Keating Commits to Western New England University

Senior Jack Keating finds perfect balance of athletics and academics for life after high school


After four years of hard work and dedication to lacrosse, senior Jack Keating committed to the Western New England University in Springfield, Massachusetts. Here, he will continue his lacrosse career while also majoring in mechanical engineering.

At first, it was difficult for Keating to find a college that had the right combination of sports and academics. Going
after a Division I school would mean focusing heavily on sports and possibly having to sacrifice portions of academics. On the other hand, completely ditching the sports aspect of college would mean having to sacrifice major portions of sports. But after seeing this Division III college in action, Keating knew it was where he wanted to spend the next four years. It was exactly what he was looking for.

“I went up to Western New England to watch a lacrosse practice in the fall to see how they practice. I also shadowed some of the engineer lacrosse players to see what a day was like for them,” Keating said.

“After these two experiences, I went home knowing I wanted to go there.”

Keating contributed a lot to the past success of the boys’ lacrosse team at ELHS playing midfield. He received ECC midfield honorable mention and was named the captain of the lacrosse team this year. Unfortunately, due to the pandemic, he wasn’t able to play his freshman year. This didn’t stop him from having major success with his team the next year, however: EL boys’ lacrosse won ECC’s year and made it to the semi-finals in states. This year, he hopes to have similar success with the team. He also hopes to be a key component to the future success of lacrosse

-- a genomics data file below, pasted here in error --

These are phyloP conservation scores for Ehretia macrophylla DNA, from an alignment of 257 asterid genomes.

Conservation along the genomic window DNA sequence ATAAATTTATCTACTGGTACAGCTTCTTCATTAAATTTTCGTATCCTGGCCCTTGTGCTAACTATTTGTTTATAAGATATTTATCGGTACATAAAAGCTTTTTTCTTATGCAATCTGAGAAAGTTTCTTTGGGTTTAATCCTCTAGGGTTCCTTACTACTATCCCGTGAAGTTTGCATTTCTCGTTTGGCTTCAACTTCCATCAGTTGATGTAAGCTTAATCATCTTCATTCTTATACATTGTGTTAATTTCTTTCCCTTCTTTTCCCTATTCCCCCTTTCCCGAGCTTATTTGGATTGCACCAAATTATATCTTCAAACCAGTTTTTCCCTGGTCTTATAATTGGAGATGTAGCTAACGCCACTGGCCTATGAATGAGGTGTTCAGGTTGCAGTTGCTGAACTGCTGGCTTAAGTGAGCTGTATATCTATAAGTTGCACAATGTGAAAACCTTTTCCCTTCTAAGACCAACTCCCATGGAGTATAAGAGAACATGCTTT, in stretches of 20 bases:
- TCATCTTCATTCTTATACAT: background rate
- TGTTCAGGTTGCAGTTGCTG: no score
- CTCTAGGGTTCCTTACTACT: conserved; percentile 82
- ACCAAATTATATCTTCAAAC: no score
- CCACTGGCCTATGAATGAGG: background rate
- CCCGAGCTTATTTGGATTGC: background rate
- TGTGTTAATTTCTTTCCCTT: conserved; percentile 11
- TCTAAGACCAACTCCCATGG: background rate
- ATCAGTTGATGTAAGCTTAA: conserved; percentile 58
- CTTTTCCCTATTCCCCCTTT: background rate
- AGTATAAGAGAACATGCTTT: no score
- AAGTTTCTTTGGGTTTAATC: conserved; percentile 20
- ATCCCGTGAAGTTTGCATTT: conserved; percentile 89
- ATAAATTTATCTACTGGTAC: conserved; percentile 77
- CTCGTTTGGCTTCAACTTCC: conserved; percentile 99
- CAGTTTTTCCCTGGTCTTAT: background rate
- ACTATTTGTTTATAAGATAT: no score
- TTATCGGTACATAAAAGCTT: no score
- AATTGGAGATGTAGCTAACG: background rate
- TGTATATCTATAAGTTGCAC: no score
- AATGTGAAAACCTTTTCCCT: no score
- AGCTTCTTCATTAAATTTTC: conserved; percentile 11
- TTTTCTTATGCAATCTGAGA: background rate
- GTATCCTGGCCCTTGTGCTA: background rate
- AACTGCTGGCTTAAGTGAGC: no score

at Western New England University.

“I am looking forward to becoming the best player I can be and having great teammates,” Keating said.

Although he gives a lot of his time to lacrosse, he is also extremely dedicated to his academics and extracurriculars. Along with doing exceptionally well in rigorous courses like AP Physics II and Foundations of Calculus, Keating has also won the silver award for more than 50 hours of community service in the Leo’s Club last year. Additionally, he is an active participant in the Spanish Honors Society. Participating in so many activities can be a challenge for
anyone, but Keating believes this component of high school is just as important as athletics when it comes to college.

“I would make sure to focus most on academics because that will help you get into the best college,” Keating said.

“However I think classes that you find the most interesting should be the classes you take.”